I’m not great at NaNoWriMo.
Don’t get me wrong. I’ve competed three times and won twice. Last year, I used NaNoWriMo to write the second book in The Truth Duet and I managed to write 84k+ words. So “winning” NaNo isn’t the problem, but writing a publishable book is where I struggle. And I’m still fixing that book! So sometime during the beginning of the year, I decided not to participate.
But here we are on Halloween and I’m feeling the pull to compete.
Today I’m on Caroline Donahue’s podcast talking about about different ways to NaNoWriMo. It was a fun conversation—a chat with Caroline about writing is hands down one of my favorite things. On that show, I talked about using NaNoWriMo to finish a book versus starting another one. Initially figured I would use November to finish The Way Things Are. We talked about writing from the last chapter/scene and finding my way back to the plot hole that I’ve been struggling with. I couldn’t wait to try out this method so I started it right after we hopped off of the call. At the time I had about 45k+ words left, but I’ve already added another 25k to that book since then. I’m already pretty close to done! So without a big word count to attack, I started searching for other ways to participate and I came across #NaNoPlotMo!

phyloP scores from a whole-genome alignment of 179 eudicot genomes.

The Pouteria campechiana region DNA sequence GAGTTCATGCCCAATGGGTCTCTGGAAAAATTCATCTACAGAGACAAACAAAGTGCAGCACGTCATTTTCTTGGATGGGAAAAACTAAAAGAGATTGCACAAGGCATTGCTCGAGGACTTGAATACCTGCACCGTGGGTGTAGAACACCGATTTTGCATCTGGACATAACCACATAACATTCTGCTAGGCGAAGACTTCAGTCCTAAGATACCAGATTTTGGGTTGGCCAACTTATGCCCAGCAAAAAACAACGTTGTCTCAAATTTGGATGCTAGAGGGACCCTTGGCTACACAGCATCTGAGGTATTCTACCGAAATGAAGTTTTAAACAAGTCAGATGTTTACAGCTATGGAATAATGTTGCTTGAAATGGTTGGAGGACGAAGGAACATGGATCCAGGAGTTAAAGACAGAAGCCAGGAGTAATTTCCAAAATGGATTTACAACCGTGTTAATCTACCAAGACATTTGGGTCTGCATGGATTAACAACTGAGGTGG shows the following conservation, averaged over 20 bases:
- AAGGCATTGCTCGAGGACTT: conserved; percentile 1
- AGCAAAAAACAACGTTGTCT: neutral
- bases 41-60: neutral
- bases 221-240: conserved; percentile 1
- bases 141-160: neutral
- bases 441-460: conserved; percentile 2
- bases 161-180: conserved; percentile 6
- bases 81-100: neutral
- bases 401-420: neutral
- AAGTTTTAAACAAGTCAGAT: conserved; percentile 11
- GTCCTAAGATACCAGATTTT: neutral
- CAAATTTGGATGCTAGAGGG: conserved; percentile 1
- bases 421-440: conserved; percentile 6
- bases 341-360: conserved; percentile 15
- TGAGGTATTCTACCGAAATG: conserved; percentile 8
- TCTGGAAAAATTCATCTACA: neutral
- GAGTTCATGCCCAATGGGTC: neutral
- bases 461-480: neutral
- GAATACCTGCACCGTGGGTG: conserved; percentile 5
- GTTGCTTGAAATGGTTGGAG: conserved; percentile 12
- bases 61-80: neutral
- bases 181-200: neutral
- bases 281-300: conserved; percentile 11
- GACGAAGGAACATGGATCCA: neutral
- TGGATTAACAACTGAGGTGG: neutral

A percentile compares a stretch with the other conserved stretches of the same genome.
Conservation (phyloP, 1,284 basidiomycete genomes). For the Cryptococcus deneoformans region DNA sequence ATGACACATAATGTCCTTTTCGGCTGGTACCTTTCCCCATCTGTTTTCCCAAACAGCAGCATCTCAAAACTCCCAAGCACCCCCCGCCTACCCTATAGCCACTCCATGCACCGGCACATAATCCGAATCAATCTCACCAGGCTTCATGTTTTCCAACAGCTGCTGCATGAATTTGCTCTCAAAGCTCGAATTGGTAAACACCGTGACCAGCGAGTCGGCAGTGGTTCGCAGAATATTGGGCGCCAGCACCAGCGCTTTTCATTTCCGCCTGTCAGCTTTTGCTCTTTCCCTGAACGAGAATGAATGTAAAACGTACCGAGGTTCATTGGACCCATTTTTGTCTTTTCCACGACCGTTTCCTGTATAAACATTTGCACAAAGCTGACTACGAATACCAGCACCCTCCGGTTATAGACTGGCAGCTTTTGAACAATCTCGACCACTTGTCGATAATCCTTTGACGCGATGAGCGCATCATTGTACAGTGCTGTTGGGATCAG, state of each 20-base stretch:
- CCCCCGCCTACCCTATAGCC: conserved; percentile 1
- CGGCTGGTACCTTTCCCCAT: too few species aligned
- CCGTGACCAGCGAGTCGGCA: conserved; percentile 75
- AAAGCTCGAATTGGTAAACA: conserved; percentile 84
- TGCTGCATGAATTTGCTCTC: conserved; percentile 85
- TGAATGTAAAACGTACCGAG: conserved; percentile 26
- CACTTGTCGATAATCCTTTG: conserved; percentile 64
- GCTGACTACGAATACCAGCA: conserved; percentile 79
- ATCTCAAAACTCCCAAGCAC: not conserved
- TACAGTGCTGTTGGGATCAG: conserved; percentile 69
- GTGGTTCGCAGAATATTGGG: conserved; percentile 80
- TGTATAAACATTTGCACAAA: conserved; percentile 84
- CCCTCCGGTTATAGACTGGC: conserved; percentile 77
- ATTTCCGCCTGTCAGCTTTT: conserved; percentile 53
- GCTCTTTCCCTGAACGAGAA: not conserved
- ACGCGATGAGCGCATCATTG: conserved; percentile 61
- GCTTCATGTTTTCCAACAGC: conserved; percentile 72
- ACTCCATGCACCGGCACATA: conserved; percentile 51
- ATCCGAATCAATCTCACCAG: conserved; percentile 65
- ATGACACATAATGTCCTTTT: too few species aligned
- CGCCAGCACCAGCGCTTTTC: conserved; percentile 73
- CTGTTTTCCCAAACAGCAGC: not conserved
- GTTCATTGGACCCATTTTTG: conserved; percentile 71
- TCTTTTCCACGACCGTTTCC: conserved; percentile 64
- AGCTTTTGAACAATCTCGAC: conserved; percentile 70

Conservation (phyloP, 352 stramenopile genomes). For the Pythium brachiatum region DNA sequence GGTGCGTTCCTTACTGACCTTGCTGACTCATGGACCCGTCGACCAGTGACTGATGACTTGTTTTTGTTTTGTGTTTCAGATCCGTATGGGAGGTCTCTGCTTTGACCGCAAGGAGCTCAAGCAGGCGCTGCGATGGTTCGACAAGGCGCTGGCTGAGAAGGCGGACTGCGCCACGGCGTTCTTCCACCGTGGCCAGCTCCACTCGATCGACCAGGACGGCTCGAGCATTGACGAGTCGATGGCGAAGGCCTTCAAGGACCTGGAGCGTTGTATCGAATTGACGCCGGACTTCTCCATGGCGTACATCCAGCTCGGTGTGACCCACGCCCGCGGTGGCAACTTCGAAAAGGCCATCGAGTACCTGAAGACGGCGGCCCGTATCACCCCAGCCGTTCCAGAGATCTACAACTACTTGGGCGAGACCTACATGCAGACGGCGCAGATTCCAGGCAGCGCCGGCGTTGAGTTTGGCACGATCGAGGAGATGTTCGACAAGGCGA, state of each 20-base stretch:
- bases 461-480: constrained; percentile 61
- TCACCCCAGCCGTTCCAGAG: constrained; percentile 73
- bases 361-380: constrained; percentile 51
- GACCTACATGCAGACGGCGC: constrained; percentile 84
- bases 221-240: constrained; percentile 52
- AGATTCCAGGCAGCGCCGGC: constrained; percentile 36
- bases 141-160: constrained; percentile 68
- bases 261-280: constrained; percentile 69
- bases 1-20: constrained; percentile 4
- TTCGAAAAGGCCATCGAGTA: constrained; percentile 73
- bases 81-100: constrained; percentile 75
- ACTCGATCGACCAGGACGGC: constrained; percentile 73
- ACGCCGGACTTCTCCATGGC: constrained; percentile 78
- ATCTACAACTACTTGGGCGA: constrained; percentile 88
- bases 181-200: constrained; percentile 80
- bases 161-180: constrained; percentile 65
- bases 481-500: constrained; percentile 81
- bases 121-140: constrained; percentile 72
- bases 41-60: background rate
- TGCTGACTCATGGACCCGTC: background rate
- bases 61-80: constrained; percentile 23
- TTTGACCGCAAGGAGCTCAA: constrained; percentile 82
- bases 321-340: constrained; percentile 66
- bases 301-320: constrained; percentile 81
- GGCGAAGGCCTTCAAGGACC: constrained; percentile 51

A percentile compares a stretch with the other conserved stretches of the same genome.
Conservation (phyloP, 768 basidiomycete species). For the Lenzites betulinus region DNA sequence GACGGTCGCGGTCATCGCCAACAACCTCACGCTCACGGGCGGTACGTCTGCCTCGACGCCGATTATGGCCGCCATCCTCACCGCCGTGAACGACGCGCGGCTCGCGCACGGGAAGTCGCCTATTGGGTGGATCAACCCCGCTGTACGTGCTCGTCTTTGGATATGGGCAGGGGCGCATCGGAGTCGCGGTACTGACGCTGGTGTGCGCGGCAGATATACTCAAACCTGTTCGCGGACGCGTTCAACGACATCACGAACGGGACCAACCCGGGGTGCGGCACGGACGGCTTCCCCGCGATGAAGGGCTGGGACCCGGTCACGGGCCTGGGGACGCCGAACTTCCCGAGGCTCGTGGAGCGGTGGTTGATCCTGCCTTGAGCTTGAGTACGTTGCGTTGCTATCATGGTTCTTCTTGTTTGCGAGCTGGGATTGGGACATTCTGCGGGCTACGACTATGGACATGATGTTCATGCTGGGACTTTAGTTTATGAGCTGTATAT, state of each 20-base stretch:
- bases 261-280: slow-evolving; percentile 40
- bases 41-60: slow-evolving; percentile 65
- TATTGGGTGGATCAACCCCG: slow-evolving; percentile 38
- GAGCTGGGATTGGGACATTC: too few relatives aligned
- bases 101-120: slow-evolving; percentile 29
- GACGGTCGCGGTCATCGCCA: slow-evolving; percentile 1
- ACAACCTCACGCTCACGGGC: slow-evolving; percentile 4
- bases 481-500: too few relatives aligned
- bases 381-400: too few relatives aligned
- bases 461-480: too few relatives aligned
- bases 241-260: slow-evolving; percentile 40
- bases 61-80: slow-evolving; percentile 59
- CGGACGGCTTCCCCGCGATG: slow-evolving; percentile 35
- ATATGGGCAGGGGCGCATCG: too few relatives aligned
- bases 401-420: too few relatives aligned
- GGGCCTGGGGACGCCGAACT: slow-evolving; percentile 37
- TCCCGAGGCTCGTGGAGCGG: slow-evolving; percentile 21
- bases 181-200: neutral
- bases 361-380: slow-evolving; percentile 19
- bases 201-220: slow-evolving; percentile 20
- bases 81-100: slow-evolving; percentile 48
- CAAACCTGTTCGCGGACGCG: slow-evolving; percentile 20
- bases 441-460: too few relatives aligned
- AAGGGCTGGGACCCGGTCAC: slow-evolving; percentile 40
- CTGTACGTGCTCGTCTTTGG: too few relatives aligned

#NaNoPlotMo isn’t an official offshoot of NaNoWriMo.
From what I can tell, folks are using it as #NaNoWriMoPrep. My idea is to use the actual month of November to plot a novel or novella a week!
This is how I’m gonna do it…
I will be using The Basic Character Creation Workbook to craft my characters and Romancing the Beat to plot the actual story. My process also borrows a bit of Dan Well’s plot structure—specifically the bit about beginning at the end. I don’t write linearly so his idea to write the last chapter, the dark moment, and then the first chapter—in that order—makes the most sense to me.
And because I love having a plan/schedule, I made this schedule to break it all down.
Why plot instead of write?
I’ve recently starting batching my blog posts and social media posts and it has helped me get a lot of work done. So why not apply that to fiction! Batching the plotting portion and writing the transitional plot points will help me get down to the business of writing the book a lot faster. Well…that’s the plan anyway. Also, part of my goals for 2019 is to start submitting my work again. This plot exercise will eventually become the stories that I send out to a short list of publishers I’d love to work with.
Are any of you participating in NaNoWriMo? Follow me on Twitter and Instagram so that I can show up in your mentions and shake my pom-poms!